If you find yourself regularly shooting in the rain and in need of a better way to keep yourself and your gear dry, check out the tripod-mounted umbrella holder seen in the photo above. It keeps an umbrella fixed directly above you and your camera, allowing you give your full attention to photo-making. A quick trip to the hardware store will get you the ingredients you’ll need: a few brackets, a pipe to serve as the holder, and some nuts and bolts. Most of the components come together quite easily, but you’ll need some way to cut sections off your pipe.
Attaching an umbrella to your tripod can introduce some undesirable movement if there’s a lot of wind, but weighing down the tripod and keeping your hands on your camera can help keep it stable. To get started, head on over to Digital Camera World for the step-by-step tutorial.
Stay Dry with a Hands-free Umbrella Holder for Your Tripod [Digital Camera World via Reddit]
The next time you’re photographing clouds, make sure those clouds aren’t hovering over a location that’s considered “sensitive”. National Weather Service volunteer Michael Galindo learned this lesson last month after pulling over to the side of the road near Houston to snap a photo of storm clouds brewing in the distance (shown above). Problem was, between Galindo and the clouds sat the Lyondell Refinery.
Photographing a lightning strike from close-up is a difficult and dangerous task, but Toronto-based wedding photographer and weather buff Richard Gottardo managed to capture something even crazier: a double-exposure photograph caused by the bolt of lightning itself.
San Francisco residents were treated with a dazzling sight yesterday: a double rainbow all the way across the sky, visible from many parts of the city. The San Francisco Chronicle writes,
The mist mixed with golden light from the low-slung sun to cast a beautiful pink glaze across downtown skyscrapers. Thousands at the Giants baseball game took their eyes away from the game to gawk at a double rainbow that formed over center field, perfectly framed by the grandstands. “There was just some very light rain at the game, but it was amazing to see so many people bringing out their iPhones and taking a picture of it,” said Mike Pechner, a forecaster with Golden West Meteorology who was at the game. Dozens of motorists pulled their cars to the side of the road to gawk and take pictures of the rare double-rainbow, created when the light refracted through the moisture in the air.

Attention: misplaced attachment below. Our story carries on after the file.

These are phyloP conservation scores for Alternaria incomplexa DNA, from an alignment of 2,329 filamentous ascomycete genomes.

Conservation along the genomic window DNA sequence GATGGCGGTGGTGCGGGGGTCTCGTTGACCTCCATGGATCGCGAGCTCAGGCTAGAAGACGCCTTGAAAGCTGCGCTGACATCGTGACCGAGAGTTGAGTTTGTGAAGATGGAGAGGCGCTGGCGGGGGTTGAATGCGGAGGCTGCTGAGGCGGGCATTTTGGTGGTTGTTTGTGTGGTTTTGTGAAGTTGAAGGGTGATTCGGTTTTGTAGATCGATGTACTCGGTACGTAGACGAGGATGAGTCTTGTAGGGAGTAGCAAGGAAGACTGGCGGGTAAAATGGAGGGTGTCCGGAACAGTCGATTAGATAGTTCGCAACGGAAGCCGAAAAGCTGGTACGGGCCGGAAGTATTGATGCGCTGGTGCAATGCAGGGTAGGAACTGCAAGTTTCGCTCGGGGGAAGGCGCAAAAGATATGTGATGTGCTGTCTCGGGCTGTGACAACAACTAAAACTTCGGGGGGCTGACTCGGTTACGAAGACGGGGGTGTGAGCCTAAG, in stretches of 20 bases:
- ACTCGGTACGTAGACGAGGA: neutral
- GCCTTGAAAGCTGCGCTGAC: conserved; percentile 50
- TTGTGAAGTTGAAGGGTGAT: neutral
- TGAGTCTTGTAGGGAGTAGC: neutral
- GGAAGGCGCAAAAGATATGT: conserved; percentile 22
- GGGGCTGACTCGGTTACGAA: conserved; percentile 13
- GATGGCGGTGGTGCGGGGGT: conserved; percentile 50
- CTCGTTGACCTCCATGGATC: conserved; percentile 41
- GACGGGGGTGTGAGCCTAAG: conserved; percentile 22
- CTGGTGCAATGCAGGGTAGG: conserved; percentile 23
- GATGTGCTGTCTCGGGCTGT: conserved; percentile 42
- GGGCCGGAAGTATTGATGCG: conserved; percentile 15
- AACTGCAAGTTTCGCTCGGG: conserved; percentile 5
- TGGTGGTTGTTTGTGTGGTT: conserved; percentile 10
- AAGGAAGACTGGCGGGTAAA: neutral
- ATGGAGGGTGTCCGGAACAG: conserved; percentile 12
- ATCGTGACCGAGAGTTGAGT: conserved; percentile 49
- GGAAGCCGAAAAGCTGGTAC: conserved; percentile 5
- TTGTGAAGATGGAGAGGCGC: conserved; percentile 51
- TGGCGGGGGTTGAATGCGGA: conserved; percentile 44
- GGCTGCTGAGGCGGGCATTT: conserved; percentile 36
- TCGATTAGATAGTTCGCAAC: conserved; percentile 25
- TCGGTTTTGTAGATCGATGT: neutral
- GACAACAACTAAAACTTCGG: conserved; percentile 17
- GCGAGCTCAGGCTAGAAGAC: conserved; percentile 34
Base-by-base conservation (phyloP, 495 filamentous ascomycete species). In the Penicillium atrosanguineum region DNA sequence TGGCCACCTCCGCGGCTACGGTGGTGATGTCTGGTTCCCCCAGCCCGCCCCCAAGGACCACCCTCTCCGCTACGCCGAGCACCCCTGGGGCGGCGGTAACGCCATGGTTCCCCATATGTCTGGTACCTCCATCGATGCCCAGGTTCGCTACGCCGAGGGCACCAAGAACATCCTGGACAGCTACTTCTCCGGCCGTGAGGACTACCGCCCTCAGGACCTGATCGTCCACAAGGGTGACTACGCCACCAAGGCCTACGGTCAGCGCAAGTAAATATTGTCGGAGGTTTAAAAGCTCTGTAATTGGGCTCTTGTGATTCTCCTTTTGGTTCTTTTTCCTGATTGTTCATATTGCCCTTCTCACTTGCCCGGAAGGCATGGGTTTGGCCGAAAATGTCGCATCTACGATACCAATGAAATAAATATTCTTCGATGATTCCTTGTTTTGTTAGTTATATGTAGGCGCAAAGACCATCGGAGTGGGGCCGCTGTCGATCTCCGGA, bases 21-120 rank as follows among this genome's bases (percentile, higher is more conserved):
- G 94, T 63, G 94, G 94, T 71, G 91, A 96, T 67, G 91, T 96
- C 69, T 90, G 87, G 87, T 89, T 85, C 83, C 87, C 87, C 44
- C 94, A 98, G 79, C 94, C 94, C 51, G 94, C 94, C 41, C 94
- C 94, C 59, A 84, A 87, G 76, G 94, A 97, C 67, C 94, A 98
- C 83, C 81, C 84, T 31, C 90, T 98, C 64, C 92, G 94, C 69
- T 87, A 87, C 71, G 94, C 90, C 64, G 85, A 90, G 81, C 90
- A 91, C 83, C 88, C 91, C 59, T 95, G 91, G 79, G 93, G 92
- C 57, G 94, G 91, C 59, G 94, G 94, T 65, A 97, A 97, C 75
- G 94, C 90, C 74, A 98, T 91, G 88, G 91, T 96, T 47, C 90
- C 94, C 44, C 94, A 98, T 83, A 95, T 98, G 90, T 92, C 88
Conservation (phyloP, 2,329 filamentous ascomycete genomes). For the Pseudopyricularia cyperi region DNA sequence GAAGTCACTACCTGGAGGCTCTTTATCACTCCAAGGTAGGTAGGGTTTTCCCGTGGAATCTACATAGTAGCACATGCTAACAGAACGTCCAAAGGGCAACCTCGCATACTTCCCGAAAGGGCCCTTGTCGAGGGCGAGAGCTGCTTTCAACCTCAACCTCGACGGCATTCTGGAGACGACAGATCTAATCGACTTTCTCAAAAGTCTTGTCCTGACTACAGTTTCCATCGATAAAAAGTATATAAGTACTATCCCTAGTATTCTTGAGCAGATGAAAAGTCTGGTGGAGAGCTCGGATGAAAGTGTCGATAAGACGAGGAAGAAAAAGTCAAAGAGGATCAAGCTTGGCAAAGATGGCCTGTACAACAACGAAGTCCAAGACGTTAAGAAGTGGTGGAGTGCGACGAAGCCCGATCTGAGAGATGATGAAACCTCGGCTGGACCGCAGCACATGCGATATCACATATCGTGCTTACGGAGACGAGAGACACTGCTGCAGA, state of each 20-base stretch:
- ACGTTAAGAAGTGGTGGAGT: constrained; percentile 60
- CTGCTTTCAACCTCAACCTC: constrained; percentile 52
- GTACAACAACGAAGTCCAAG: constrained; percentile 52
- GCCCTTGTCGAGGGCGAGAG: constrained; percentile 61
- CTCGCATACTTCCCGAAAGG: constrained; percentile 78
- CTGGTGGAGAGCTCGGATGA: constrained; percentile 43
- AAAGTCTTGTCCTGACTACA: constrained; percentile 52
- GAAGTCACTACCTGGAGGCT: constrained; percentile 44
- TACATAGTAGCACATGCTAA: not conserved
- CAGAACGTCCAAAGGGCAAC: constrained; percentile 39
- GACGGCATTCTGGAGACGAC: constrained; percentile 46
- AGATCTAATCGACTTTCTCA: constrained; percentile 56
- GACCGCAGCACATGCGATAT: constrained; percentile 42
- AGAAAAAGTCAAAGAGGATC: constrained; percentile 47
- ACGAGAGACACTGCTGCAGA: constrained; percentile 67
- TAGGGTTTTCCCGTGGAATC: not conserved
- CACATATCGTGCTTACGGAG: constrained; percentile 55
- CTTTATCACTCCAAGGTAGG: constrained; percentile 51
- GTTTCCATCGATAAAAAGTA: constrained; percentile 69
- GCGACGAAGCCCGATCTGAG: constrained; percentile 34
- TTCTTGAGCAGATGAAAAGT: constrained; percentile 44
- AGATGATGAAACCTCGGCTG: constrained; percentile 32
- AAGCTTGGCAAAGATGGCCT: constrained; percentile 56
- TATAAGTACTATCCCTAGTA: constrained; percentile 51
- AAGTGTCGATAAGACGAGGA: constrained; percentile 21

Photographer Camille Seaman is well-known for her images of icebergs, but recently she turned her attention to another state of water: supercell storm clouds. She has been partnering with storm chasers and shooting amazing images of violent weather passing through the American Midwest. The series is titled The Big Cloud.
Caleb and Candra Pence had a couple unexpected guests crash their wedding in Kansas last Saturday: tornadoes! The two twisters touched down roughly 10 miles away during the ceremony but — luckily for everyone involved — were not moving. Wedding photographer Cate Eighmey took advantage of the rare situation by having the newlyweds pose with the twisters in the background. The resulting photographs have taken the Internet by storm (haha, get it?), and the Pences have spent their honeymoon in Wyoming handling calls from the media.
Did you know that your morning cup of coffee can help you predict rain? It’s a trick used by backpackers that can come in handy you’re shooting outdoors without Internet: pour a cup of coffee and carefully watch the bubbles. Backpacker Magazine writes,